By Viola Cai, SMTD Publicity Intern
“As director of dance, I am delighted to invite you to our Spring Dance Concert during my last semester at CSU,” said Jane Slusarski-Harris, who retires at the end of the academic year. “This is a spectacular production created by our exceptionally talented faculty, staff, and students. With contributions from CSU musicians, choreographers, performers, designers, and technicians, this concert of variety and pure fun will captivate your body, mind, and spirit!”
The 2018 Spring Dance Concert on April 20-21 serves as a special retirement ceremony for Slusarski-Harris, who has devoted herself to CSU Dance for thirty years. The diverse cast consists of the entire dance faculty, as well as collaborations with other areas from the School of Music, Theatre, and Dance.
“This concert is the product of Jane’s influence,” says Madeline Harvey, assistant professor of dance. “Her legacy is so strong and she has left such mark on the dance community at CSU and Fort Collins. I hope that with this last concert, she feels a great sense of pride and the excitement of moving forward to her next life adventures.”
A Captivating Creation
On the concert, Madeline Harvey reimagines her original work “Ubuntu,” which is about loss and hope and the ways we can support and help each other. The piece is set to Max Bruch's “Kol Nidrei,” and was inspired by real-life stories from members of the National Organization of Parents of Murdered Children. She will also premiere an original contemporary pas de deux with Matthew Harvey. For the couple, the co-created piece has been a path for better understanding each other and has become a great gift to share with the dance community.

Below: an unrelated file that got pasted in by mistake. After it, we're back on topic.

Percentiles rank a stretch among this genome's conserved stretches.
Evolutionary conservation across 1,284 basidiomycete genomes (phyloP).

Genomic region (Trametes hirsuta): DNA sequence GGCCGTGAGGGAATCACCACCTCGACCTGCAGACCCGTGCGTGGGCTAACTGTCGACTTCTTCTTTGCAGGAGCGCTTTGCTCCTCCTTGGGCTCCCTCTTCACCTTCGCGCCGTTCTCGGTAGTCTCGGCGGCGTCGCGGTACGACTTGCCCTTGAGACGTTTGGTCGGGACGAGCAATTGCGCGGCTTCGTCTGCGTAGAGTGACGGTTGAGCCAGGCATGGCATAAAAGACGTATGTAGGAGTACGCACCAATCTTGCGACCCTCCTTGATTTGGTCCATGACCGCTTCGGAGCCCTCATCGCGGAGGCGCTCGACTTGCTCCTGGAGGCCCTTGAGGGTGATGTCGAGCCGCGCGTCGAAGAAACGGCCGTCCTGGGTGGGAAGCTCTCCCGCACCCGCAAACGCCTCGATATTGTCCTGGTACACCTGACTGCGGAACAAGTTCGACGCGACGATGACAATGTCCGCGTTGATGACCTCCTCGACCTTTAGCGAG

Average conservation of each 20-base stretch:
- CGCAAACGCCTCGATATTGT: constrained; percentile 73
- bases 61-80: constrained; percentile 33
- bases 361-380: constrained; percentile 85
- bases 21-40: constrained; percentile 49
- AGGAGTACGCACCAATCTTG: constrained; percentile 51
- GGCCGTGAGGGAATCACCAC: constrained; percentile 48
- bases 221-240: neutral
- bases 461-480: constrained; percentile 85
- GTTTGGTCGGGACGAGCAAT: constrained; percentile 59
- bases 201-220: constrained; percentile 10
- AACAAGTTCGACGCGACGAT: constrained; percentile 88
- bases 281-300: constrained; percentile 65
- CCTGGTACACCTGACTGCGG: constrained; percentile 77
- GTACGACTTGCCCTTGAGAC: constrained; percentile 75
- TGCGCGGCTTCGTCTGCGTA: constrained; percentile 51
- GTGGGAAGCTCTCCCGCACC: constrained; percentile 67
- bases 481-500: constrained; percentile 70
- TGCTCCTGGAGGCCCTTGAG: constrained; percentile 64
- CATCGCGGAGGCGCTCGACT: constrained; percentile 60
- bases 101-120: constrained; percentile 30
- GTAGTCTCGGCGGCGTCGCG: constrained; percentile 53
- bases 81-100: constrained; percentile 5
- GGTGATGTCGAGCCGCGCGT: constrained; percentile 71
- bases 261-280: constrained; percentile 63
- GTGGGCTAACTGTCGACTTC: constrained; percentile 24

Madeline Harvey will also dance Slusarski-Harris’ solo choreography that expresses ideas about educational equality for women. Slusarski-Harris believes that providing equal educational opportunities for females around the world is one of the most important responsibilities people have as a global society.
Madeline Harvey says the retiring professor is an inspiring mentor who has remained invested and dedicated to the development of the program, even in her last semester; the other faculty members feelthe same. For the concert, Professor Chung-Fu Chang is expressing his respect for Slusarski-Harris by performing a solo piece themed on a past memory, and Dance Instructor Judy Bejarano is contributing to the concert with her good friend and colleague of more than twenty-eight years in mind.
The eighteen students in the Contemporary Repertory Ensemble are performing “Breath, Land, and Sky,” directed and choreographed by Bejarano. The class has worked with Scenic Designer Heidi Larson, creating different landscapes and terrains where huge moving panels give people a sense of Moab in Utah.
The artistic collaboration continues throughout the concert adds faculty member Amber Mazurana, who is recreating “These Moments,” with live music by staff pianist David McArthur. Originally created for IMPACT Dance Company in 2017, Mazurana continues exploring the subtle to abrasive moments that define our lives, exposing our shared humanity and essential need of support.
“Having the musician right there on the stage, I can feel his physicality. We don’t have to directly respond to each other, but the emotion, repetition, vibration, and connection with the musician is flowing in the air,” noted Mazurana, “I am also very excited to see all the little pieces come together through the cooperation of different department members.”